Merl Saunders (1934-2008) was a Hammond B-3 demon and all-around keyboard badass who is best known for his recordings with the Grateful Dead legend Jerry Garcia. In 1973, Saunders, Garcia, Creedence Clearwater Revival guitarist Tom Fogerty, bassist John Kahn, drummers Bill Vitt and Bill Kreutzmann, and others cut a hot LP aptly titled Fire Up. If you’re familiar with Hooterroll?, the record Garcia made with keyboardist Howard Wales in 1971, you may hear similarities between that and Fire Up. Both are great, if under-acknowledged, gems in the constellation of Grateful Dead satellite releases.
Fire Up starts strongly with “After Midnight,” which Merl and company render in the laid-back style of the song’s composer, JJ Cale, but they make it even funkier, with Jerry Garcia exuding his patented mellow bonhomie on vocals and embellishing the heaven out of the main chugging guitar riff. For even more savory flavor,Saunders gets off some mad, rococo flourishes on organ and electric piano. This might be the best version of this oft-covered song, outside of the original. The low-key party atmosphere continues with a suave, soul-jazz treatment of Huff-Gamble’s “Expressway (To Your Heart).” “Soul Roach” is a greasy af boogaloo-inflected jam that sounds like the best shindig you’ve ever had south of the Mason-Dixon line. Saunders brings in an Arp synth and Kahn helps out on extra organ, because that’s how dang generous ol’ Merl was in 1973.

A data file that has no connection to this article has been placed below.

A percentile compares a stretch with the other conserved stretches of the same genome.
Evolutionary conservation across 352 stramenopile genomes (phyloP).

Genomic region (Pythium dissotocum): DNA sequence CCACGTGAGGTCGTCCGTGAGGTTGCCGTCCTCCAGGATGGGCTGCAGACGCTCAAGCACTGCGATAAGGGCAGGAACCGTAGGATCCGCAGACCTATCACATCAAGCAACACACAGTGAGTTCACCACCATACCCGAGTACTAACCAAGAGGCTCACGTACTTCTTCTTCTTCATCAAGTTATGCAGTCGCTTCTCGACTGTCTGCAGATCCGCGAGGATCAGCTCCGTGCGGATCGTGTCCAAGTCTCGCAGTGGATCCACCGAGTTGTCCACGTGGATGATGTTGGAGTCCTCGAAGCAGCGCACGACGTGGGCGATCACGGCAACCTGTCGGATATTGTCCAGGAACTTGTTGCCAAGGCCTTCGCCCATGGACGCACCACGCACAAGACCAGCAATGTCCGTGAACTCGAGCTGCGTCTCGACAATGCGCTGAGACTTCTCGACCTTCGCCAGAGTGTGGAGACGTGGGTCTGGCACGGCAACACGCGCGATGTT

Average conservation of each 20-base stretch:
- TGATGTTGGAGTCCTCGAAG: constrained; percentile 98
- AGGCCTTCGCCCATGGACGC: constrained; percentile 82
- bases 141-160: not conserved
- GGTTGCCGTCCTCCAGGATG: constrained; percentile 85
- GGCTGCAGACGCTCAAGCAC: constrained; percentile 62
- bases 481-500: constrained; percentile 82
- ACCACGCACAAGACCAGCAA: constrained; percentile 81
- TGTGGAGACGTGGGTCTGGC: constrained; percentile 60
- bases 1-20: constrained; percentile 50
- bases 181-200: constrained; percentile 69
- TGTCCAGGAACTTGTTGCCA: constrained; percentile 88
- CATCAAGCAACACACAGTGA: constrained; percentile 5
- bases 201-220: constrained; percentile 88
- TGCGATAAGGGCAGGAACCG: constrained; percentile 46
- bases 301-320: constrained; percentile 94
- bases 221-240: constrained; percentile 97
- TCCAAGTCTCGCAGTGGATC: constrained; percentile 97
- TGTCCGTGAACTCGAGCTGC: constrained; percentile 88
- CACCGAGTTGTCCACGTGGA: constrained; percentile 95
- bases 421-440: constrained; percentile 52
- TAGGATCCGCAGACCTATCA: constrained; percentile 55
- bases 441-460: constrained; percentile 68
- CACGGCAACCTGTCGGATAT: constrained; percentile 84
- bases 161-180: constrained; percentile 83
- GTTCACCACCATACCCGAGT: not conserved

Fire Up peaks on “Chock-Lite Puddin’,” a cruising funk rambler with Saunders on Arp and flute. This has become my go-to cut from this LP for DJing, along with “After Midnight.” Drummer Gaylord Birch and bassist Chuck Rainey really fatten up the groove here, with bonus mercurial hand percussion making “Chock-Lite Puddin’” dance-floor dynamite. The record closes with a nearly nine-minute version of “Lonely Avenue,” as Saunders and crew turn Doc Pomus’ classic, frequently covered 1956 song into a slinky exercise in melancholy R&B, with Walter Hawkins singing and Garcia soloing with soulful dexterity.
Fire Up is a front-to-back solid collection of keyboard-powered songs that surely illuminated many parties throughout the ’70s, and could do so now among folks of a certain age. Plus, if you’re a fan of Jerry Garcia’s spidery virtuosity, you definitely need this in your collection. -Buckley Mayfield